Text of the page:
Crisis a challenge but also an opportunity for parishes
By Ken Morgan
April 27 2020
The COVID-19 crisis is the most disruptive phenomenon our society has experienced since the Second World War. Its social, psychological and economic impacts are yet to be fully appreciated. For the church, social distancing laws have necessitated rapid and discontinuous adaptation. We’re trying to maintain some semblance of our pre-COVID service offer while confined to our homes. To misquote Star Trek’s Mr Spock, “It’s church Jim, but not as we know it.”
A crisis requires different leadership to more predictable times. While the actual tactics adopted in response to the sudden challenge will be unique to each church and denominational structure, effective leadership in a crisis follows an identifiable, three-phase pattern.
1 Stabilise. This phase requires directive and decisive leadership. On 4 November 2010 a Qantas Airbus A380 experienced an uncontained failure in one of its four engines. There was no time for the captain to call in a consultant or have a parish council meeting with the rest of the crew on the flight deck. In the immediate crisis Captain Richard de Crespigny took a series of rapid and decisive actions, giving clear and direct orders, wrestling the controls of the stricken plan to achieve stability.
By this time, most churches have attained some kind of stability, making choices about how services will be offered by distance, and how parish council will meet. Clergy report experiencing “decision fatigue” after a couple of weeks of making dozens of quick decisions to keep the most basic functions of church life operating.
This is not the time for perfection. “Good enough” decisions that give some degree of stability and certainty are the order of the day. There will be complaints and criticisms, and these are best ignored.
2 Normalise. This phase requires leadership that is both decisive and inclusive. Once Captain de Crespigny had determined that the plane could be controlled and maintain altitude, he worked with the flight crew and the air traffic controllers to figure out a plan to get the plane back on the ground. This took nearly two hours.
Once a church has figured out how to “do Sundays” the leader’s task is to figure out what other issues need to be addressed and to gain the involvement of other people.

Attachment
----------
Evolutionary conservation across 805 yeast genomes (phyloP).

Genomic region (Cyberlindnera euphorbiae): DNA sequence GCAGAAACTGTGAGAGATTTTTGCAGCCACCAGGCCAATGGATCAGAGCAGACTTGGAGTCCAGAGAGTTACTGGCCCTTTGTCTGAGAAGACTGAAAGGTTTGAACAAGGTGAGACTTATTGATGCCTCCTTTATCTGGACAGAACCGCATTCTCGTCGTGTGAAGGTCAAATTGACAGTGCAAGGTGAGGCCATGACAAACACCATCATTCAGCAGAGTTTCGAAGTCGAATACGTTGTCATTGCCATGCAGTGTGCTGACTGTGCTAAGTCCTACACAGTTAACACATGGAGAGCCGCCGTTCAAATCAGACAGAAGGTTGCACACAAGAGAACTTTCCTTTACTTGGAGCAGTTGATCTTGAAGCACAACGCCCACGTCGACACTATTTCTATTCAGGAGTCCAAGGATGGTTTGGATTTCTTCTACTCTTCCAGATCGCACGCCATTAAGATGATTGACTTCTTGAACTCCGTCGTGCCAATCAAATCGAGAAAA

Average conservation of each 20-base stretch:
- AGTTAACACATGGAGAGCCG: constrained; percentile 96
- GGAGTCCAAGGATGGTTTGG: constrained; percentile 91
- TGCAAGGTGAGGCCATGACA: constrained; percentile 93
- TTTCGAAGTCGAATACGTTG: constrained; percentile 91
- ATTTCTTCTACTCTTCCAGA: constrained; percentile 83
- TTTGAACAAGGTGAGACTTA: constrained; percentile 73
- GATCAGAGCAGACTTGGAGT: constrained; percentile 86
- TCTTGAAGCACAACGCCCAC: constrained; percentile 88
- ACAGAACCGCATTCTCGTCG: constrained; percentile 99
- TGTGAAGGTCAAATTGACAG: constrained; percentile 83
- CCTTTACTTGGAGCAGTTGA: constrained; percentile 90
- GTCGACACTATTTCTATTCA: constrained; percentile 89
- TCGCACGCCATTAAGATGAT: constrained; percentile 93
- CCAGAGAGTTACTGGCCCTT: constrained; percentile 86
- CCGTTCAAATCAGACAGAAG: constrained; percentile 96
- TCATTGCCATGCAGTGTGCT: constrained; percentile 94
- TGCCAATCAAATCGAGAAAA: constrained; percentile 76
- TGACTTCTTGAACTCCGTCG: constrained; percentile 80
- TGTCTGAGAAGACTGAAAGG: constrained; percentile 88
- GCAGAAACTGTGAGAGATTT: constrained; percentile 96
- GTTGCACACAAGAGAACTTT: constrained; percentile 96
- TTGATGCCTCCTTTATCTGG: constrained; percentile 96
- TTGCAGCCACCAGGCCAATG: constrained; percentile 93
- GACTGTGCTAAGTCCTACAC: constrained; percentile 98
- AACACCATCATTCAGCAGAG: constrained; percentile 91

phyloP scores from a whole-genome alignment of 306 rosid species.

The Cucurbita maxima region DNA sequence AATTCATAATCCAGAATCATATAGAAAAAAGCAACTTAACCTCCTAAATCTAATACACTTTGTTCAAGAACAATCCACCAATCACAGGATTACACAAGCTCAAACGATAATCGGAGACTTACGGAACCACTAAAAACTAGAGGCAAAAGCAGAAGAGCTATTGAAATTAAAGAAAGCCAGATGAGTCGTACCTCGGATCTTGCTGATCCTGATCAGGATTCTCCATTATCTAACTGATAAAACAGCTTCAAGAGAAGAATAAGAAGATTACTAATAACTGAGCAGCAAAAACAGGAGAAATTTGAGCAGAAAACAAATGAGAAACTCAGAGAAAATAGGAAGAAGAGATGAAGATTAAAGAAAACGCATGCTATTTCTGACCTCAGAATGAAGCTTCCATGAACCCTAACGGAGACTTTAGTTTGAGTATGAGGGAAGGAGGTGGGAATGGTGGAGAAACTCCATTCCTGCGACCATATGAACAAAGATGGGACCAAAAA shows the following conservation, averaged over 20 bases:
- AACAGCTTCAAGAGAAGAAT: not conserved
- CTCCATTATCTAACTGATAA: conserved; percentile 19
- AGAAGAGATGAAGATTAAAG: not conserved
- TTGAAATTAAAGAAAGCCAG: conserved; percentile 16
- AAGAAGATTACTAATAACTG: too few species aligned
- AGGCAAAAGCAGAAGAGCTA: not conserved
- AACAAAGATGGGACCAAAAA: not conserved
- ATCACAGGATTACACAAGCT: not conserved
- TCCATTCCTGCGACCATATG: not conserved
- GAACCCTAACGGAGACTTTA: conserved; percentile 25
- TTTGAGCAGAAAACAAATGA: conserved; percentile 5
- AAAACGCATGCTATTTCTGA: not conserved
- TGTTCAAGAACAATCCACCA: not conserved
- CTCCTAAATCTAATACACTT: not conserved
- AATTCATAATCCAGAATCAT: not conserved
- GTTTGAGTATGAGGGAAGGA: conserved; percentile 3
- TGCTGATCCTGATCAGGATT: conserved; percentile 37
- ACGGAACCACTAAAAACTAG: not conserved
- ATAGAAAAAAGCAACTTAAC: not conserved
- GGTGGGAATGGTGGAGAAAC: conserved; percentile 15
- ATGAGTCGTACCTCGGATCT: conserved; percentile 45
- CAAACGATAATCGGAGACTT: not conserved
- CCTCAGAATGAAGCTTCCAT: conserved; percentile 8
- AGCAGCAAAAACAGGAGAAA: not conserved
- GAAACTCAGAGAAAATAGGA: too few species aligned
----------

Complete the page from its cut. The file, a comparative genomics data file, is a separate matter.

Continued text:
Further, the leader’s role is to keep their constituents reassured and informed.
Most churches are now trying to ensure connection to their congregations. This usually means drawing a sociogram mapping out who’s connected to whom, and mobilising small group leaders and pastoral carers to intentionally build and maintain connection. Connection will need to include those who participate in church life outside the worshipping community, like those in playgroup, youth group and other environments where people belong but might not yet believe.
For many churches, the isolation requirements have cruelled their revenue streams: no services means no cash offertory, op shops are closed and facilities rentals have evaporated. Leaders must initiate adaptations to electronic giving, and look at options to reduce or delay expenditure.
The normalising phase requires broadening involvement of constituents to the greatest possible extent. The temptation for the leader is to hunker with their key people and confine responsibilities to this small group. Involvement fosters commitment, so getting as many congregation members involved in the maintaining the church’s modified operations serves to preserve and build commitment at a time when there’s risk of people disengaging.
Most importantly, the normalising phase requires contact with constituents: personal, frequent and brief contact. It’s the equivalent of a captain’s update from the flight deck. It reassures and calms your constituents that things are okay. The impulse may be to send a comprehensive weekly mail, loaded with information about what’s going on and where to get resources. It’s better to send a very brief note with one topic every few days. If it can’t be read in the preview pane of the e-mail program, it’s probably too long. Detailed information belongs on the website – with a link provided in the email or detailed documents attached as PDF files.
A church Facebook page can be a useful place for people to connect and keep in touch. Short, light posts are best. Longer pieces can posted on a blog.
Congregation members will want to see their leader’s face and hear their voice. This can be achieved by creating a very brief piece-to-camera with a phone or webcam every few days and posting it on YouTube. Zoom or Google Hangouts can be used to set up a regular “chat” session with no agenda other than to touch base. People can drop in and out as they please.
3 Mobilise. Move to goal-directed action in light of new realities
Once the crippled A380 had landed safely, Captain de Crespigny took it upon himself to personally debrief the entire passenger group in the terminal, patiently explaining what had happened, what would happen and offering his personal mobile number. His thoughtfulness turned a potential PR disaster into a masterstroke, validating Qantas’ claim that it’s the safest airline because it has the best flight crew.
Rather than “waiting it out”, churches will do well to identify opportunities created by the crisis. A chance to build some neighbourhood co-operation, provide contact and help to isolated people, find a way to serve people in essential services. Churches are good at providing food and solace. This is our opportunity to shine if we can spot the opportunities.
Ken Morgan is Head of Parish Mission and Resourcing (Acting) for the Anglican Diocese of Melbourne.